- GDP (PPP):
- $98.2 billion
- 0.8% growth
- 5.2% 5-year compound annual growth
- $16,521 per capita
- Inflation (CPI):
- FDI Inflow:
Turkmenistan’s economic freedom score is 46.2, making its economy the 165th freest in the 2022 Index. Turkmenistan is ranked 38th among 39 countries in the Asia–Pacific region, and its overall score is well below the regional and world averages.
Over the past half-decade, Turkmenistan’s economic growth gained strength from 2017 through 2019, slowed significantly in 2020, and recovered in 2021. A five-year trend of anemic economic freedom has continued. With slight increases in scores for labor freedom and investment freedom outweighed by lower scores for rule of law, Turkmenistan has recorded a 1.2-point overall loss of economic freedom since 2017 and is among the world’s most “Repressed” countries. Comparisons of government spending and taxation are largely meaningless in this tightly authoritarian economy. Several other indicators are among the lowest in the Index.
IMPACT OF COVID-19: As of December 1, 2021, data on the number of deaths attributed to the pandemic in Turkmenistan were not available, and the government’s response to the crisis ranked 37th among the countries included in this Index in terms of its stringency. The economy grew by just 0.8 percent in 2020.
Once an important stop on the Silk Road, the Central Asian republic of Turkmenistan is now a dictatorship and one of the world’s most secretive, closed, and authoritarian countries. The presidency of Gurbanguly Berdymukhamedov, who has been in power since 2007 and was reelected to a third term in 2017, has not brought about any advances in political, social, or media freedom. The economy remains dominated by state-owned monopolies and is based on intensive agriculture in irrigated oases, sizable oil resources, and the world’s fifth-largest reserves of natural gas. China is currently Turkmenistan’s largest export market, especially for gas, but deliveries of natural gas to Russia were resumed in 2019.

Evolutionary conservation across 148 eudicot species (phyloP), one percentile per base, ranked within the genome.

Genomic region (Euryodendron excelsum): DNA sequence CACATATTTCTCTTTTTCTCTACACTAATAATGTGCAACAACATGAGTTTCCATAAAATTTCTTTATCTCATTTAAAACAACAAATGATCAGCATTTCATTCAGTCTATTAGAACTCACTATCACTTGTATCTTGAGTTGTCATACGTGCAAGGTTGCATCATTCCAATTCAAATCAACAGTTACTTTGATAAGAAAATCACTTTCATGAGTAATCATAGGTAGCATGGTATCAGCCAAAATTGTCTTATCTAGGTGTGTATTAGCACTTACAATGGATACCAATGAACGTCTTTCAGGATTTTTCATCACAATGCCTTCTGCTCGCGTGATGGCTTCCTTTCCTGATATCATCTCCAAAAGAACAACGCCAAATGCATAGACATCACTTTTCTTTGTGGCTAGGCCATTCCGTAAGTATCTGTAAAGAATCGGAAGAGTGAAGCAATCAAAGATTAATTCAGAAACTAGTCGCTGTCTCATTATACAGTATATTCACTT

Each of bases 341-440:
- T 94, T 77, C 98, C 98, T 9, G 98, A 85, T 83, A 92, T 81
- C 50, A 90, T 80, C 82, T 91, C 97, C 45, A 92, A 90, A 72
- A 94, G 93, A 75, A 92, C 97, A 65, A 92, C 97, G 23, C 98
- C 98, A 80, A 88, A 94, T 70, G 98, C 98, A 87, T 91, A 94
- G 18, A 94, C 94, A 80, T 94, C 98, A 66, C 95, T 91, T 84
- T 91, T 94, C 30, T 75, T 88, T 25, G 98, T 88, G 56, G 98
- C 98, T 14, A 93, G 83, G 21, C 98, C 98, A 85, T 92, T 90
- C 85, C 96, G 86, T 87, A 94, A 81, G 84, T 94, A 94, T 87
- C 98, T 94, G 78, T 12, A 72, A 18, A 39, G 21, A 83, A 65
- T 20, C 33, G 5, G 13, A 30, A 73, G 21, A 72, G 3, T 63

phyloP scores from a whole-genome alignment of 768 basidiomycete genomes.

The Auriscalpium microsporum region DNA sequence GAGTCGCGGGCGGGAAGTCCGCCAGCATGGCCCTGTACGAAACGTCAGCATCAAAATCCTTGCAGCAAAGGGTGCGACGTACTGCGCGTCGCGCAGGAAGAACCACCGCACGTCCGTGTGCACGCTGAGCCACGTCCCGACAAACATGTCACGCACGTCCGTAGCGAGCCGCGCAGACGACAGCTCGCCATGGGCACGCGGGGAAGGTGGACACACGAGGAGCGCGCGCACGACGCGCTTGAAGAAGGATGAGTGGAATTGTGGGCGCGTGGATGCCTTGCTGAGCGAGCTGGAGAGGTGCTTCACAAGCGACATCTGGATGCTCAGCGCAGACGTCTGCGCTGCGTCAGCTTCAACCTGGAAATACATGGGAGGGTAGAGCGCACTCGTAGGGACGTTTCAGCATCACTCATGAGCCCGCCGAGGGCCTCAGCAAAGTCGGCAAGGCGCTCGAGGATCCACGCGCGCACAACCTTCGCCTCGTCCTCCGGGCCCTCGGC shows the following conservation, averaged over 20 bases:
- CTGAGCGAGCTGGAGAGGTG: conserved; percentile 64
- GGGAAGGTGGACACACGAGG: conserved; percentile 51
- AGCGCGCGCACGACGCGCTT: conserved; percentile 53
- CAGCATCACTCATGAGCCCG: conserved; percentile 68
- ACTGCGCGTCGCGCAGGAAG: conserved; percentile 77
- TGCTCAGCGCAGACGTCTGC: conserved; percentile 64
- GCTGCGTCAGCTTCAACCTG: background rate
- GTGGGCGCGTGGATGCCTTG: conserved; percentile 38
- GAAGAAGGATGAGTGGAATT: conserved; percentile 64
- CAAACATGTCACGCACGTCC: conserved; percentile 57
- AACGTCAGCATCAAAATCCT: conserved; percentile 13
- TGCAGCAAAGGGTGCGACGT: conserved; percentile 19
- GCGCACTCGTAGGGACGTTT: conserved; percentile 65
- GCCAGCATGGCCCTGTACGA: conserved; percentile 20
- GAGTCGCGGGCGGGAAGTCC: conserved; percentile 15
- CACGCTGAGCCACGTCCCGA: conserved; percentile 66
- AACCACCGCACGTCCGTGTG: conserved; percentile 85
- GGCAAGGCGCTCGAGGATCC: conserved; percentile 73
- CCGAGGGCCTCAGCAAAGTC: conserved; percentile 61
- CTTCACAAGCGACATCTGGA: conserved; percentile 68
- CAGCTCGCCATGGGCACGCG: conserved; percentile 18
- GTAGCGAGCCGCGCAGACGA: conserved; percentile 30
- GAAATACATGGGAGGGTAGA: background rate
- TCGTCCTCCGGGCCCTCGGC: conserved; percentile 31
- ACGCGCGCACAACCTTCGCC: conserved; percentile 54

Rule of Law
The government owns all land, and other real property ownership rights are limited. Both the enforcement of contracts and the protection of property rights are ineffective. The nominally independent judiciary is completely subservient to the president, who appoints and removes judges at will. Judges are poorly trained and open to bribery. Corruption is rampant, and anticorruption laws generally are not enforced.
The individual income tax rate is a flat 10 percent, and the corporate tax rate is 20 percent. Other taxes include value-added and property taxes. The overall tax burden equals 15.6 percent of total domestic income. Government spending has amounted to 13.5 percent of total output (GDP) over the past three years, and budget deficits have averaged 0.2 percent of GDP. Public debt is equivalent to 31.0 percent of GDP.
Such large-scale business as does exist is generally conducted with the Turkmen government, which deals largely with those with whom it has close ties. Foreign companies have complained that the government has delayed payments to them. The labor code is not enforced. Subsidized state-owned enterprises control most of the industrial base including onshore hydrocarbon production, chemicals, transportation, and electricity.
Turkmenistan has five preferential trade agreements in force. The trade-weighted average tariff rate is 2.9 percent, but nontariff barriers, exacerbated by heavy state involvement in various sectors, dampen trade flows. The overall investment framework lacks transparency, and foreign investment in several sectors is restricted. The underdeveloped financial sector’s limited ability to offer credit undermines the development of an entrepreneurial sector.